• Implement cryptography tools
  • Understand the cyber security impact of the Internet of Things (IoT)
  • Discuss the cyber security impact of Artificial Intelligence (AI)
  • Understand how a computer works including the role of the operating system, kernel, file systems, users, groups, hard-disk-drives, and Random Access Memory (RAM)
  • Convert number systems utilized by computers including decimal, binary, and hexadecimal values
  • Understand computer network basics including routing, default gateways, and common protocol packet headers
  • Utilize built-in Windows tools to see your network settings
  • Analyze network traffic using the popular Wireshark tool
  • Understand how Windows and Linux implement file and directory permissions
  • Set file permissions on a Linux system
  • Understand wireless technologies including Wi-Fi, Bluetooth, and mobile phones
  • Secure a wireless access point using industry best practice settings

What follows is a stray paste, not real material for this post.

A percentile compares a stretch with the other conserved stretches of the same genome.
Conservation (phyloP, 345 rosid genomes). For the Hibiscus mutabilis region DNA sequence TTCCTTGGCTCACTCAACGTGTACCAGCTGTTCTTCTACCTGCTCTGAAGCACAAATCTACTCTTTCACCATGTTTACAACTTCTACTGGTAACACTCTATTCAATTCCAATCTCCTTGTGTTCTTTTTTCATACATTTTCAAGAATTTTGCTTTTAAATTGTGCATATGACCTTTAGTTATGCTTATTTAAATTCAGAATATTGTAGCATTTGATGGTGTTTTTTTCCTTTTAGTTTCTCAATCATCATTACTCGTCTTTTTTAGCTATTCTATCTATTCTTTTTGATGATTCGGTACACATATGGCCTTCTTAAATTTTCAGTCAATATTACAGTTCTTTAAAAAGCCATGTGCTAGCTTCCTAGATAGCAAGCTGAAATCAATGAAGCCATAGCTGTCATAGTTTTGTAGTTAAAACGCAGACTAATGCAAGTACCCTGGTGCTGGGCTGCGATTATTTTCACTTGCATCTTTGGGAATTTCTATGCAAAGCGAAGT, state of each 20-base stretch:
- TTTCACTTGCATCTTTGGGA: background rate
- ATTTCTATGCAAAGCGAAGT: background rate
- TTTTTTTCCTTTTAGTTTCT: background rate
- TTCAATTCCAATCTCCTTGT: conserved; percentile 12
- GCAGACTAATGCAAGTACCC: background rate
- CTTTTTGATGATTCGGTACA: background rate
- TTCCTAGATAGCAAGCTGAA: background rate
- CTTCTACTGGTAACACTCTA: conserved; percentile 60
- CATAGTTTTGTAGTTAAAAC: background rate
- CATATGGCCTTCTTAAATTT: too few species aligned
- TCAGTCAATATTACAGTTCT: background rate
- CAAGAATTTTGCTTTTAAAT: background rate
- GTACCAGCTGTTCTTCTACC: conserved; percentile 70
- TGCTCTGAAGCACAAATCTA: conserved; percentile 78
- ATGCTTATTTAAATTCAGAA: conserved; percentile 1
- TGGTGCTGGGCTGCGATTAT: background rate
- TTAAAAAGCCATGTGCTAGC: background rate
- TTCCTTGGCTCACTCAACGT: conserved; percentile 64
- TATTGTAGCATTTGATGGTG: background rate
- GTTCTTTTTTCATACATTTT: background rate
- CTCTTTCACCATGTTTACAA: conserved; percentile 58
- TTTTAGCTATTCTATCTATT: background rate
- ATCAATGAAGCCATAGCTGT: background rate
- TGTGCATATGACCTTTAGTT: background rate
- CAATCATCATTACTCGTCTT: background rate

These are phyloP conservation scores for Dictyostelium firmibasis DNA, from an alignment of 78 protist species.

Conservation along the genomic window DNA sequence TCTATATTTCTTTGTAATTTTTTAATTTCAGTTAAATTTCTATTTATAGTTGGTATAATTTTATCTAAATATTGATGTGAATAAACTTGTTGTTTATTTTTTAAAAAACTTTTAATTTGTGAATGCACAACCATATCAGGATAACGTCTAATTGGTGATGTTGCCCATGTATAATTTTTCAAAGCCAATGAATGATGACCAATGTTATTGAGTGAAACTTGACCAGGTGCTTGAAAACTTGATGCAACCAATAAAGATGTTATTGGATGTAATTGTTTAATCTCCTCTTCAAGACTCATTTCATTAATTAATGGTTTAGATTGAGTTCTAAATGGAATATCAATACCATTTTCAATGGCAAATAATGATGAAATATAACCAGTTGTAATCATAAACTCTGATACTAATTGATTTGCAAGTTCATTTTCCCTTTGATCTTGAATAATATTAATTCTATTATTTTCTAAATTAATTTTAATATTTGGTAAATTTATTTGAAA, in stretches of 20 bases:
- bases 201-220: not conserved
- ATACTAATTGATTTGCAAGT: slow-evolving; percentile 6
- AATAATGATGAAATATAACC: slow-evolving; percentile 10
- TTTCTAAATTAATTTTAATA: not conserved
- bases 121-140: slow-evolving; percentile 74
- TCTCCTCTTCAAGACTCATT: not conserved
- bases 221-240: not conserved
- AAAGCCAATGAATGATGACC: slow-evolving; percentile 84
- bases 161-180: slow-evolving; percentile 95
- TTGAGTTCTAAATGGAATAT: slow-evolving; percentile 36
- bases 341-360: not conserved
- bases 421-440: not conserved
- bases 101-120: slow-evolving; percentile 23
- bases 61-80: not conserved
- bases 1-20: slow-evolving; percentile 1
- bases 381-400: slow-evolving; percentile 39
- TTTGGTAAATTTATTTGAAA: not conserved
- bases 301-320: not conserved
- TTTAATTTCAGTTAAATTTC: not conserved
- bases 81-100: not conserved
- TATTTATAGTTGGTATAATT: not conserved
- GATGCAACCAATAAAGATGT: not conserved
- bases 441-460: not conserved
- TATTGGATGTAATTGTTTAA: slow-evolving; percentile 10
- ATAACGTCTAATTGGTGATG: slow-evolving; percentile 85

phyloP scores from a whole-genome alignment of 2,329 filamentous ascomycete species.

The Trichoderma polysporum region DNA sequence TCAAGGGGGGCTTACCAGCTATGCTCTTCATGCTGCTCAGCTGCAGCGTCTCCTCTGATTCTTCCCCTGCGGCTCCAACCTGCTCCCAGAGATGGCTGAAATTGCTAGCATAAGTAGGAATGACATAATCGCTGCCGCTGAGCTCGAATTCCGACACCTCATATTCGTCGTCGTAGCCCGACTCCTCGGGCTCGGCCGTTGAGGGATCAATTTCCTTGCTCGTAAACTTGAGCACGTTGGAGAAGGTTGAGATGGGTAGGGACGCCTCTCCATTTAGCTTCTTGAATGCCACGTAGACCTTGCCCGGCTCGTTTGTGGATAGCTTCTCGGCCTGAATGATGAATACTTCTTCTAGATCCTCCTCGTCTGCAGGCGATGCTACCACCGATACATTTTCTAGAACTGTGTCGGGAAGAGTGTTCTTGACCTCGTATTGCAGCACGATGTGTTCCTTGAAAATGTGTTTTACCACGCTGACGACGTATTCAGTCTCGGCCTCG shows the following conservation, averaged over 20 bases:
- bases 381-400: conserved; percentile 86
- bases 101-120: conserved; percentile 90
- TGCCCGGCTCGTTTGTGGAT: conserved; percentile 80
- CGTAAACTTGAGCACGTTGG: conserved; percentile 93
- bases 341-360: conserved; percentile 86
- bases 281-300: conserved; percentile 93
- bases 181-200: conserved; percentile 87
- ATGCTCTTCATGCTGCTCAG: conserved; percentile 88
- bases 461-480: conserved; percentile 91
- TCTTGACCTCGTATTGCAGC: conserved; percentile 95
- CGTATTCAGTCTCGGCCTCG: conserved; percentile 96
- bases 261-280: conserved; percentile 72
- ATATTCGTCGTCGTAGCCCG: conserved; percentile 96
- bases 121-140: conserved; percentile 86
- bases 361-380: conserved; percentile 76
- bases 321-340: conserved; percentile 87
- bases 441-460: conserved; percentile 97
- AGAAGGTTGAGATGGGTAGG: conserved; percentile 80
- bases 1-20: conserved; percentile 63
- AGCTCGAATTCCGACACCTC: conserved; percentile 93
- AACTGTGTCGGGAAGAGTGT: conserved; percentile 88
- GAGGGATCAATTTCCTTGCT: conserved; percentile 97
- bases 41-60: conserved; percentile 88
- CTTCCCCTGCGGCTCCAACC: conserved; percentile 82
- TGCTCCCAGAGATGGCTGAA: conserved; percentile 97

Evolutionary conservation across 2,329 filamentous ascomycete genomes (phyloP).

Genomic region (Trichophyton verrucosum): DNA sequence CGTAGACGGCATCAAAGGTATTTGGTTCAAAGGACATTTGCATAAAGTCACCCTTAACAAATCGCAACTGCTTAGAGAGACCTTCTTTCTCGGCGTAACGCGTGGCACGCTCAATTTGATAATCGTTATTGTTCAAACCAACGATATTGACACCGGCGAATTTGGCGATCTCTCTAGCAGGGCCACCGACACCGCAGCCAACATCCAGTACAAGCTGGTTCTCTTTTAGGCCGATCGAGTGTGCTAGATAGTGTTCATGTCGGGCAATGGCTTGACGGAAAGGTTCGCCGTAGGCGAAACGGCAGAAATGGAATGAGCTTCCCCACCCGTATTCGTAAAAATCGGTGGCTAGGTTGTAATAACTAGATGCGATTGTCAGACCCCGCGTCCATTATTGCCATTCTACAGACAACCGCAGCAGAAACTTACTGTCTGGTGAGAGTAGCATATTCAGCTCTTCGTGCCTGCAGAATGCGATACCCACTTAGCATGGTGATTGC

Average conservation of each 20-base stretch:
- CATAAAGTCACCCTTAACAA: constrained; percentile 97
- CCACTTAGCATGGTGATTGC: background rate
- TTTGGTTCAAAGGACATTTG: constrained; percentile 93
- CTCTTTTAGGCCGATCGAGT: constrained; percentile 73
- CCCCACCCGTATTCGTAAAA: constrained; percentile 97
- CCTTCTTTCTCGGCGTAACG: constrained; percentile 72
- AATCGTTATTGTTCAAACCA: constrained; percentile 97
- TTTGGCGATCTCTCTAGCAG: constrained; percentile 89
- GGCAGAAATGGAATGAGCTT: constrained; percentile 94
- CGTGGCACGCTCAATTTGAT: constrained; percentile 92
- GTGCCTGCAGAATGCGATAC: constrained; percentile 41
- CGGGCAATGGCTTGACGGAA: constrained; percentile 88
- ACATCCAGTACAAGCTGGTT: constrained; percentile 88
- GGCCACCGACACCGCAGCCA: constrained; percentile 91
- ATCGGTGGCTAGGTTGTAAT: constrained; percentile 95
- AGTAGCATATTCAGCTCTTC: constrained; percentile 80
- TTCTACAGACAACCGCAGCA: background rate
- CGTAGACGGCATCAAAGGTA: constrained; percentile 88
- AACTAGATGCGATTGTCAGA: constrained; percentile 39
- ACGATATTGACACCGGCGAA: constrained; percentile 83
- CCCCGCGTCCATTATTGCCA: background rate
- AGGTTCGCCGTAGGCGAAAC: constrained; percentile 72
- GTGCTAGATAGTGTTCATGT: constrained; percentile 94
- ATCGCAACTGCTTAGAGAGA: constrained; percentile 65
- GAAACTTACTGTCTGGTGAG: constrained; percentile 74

• Understand different types of malware
  • Explain a variety of frequent attacks such as social engineering, drive-by downloads, watering hole attacks, living-off-the-land, lateral movement, buffer overflow, botnets, and other common attacks
  • Understand the application of defensive technologies such as anti-malware firewalls, sinkholes, content filters, vulnerability scanners, penetration testing, active defense, threat hunting, and allow-listing
  • Implement a simple firewall configuration
  • Differentiate between the surface web, the deep web, and the dark web.
  • Understand browser security and the privacy issues associated with web browsing
  • Explain system hardening
  • Discuss system patching
  • Understand virtual machines and cloud computing
  • Understand backups and create a backup plan for your personal life that helps you guard against having to pay a ransom to access your data

In this course, you receive the following:

  • You will receive access to the labs on Skillable for 4 months to continue practicing and reinforcing the knowledge you gained during the course.
  • Electronic Courseware for each day of training that includes the slides presented and notes to explain them plus an electronic lab workbook explaining the hands-on labs
  • Access to the website containing 680+ quiz questions, videos of the author performing each lab, and additional helpful materials